What are your options if you’re looking to buy and sell all at once?
Many people who are thinking about moving are facing a dilemma in today’s market: They’re hesitant to sell their homes because we’re currently in an extreme seller’s market and homes are difficult to find and purchase. If you’re in this position, know that moving is still possible—you just have to prepare yourself in the best way possible so that your offer will be accepted when you bid on a home against other buyers. Today I’ll share a few tips about how to position yourself for success.
First, let’s say that you’re in a situation where you can afford two mortgages. In this case, you could go ahead and submit your offer on a second home and put your current home on the market. You’d just have to get a financing contingency for your new loan. Ideally, you’d have your home paid off, meaning that you’d only have one mortgage.
It could also be that you have cash in the bank that you can withdraw or a 401(k) that you can borrow from for a while and repay yourself when your current home sells. In a seller’s market like this, cash is king. It’s important for buyers to come in with as few contingencies as possible so that sellers aren’t concerned about the risk.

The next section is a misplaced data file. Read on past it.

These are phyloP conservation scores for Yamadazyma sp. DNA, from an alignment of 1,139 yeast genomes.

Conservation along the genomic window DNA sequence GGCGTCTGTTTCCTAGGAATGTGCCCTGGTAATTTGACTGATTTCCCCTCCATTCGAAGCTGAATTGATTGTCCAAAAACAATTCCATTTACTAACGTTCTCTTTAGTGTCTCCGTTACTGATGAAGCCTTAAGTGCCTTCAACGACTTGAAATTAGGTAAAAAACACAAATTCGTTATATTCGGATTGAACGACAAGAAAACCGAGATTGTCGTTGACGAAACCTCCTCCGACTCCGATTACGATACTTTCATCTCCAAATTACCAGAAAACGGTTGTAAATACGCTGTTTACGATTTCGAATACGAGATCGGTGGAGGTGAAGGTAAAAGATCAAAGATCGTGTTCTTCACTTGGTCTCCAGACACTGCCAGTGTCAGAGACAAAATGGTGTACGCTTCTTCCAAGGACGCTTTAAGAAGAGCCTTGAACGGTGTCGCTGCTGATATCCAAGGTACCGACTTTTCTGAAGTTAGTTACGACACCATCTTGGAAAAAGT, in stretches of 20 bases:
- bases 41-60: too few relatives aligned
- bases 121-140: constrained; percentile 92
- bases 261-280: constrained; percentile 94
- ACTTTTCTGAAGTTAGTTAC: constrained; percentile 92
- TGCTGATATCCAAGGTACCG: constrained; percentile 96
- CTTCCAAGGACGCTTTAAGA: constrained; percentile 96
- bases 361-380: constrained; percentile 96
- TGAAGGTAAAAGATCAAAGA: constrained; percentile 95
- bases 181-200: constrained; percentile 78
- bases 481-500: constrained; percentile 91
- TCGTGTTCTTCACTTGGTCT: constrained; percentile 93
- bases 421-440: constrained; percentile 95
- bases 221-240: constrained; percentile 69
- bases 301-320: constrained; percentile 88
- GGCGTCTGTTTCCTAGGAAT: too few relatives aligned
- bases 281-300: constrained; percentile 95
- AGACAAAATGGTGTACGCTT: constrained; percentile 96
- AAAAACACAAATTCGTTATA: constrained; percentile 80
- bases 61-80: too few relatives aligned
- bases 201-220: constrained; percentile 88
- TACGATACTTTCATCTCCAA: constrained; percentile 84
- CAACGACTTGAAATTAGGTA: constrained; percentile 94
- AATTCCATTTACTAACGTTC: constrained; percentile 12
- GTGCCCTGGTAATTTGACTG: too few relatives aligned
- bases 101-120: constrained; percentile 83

But then suppose that you don’t have enough equity in your current home to afford the down payment or the whole purchase price—what are your other options? Some people have a vacation home or even an RV that they can move into for a couple of months while they look for a new home. Others can stay with friends or family.
If none of those options work for you and you need to sell your house before you can move into the next one, then there are several things you can do:
1. Write a contingency in your listing that states you have X number of days to locate a home for yourself. If you can’t find a home, however, then your deal will fall apart.
2. Wait to list your current home until you’ve found one to buy. If you go this route, you need to be ready to jump on that new home immediately, since your offer will be contingent on the sale of your current home. If you’re not ready to put your home on the market right away, accepting your offer will be a huge risk to the seller.
3. Create a timeline. Whenever you receive an offer on your current home, put the closing date three or so months away so that you’ll have time to search for a new home. There is some risk involved with this option, depending on the market.
Before you begin this sometimes-tricky process, I encourage you to reach out to me. Let’s sit down and discuss what options suit your situation. I will never allow you to become homeless when you need to sell your home.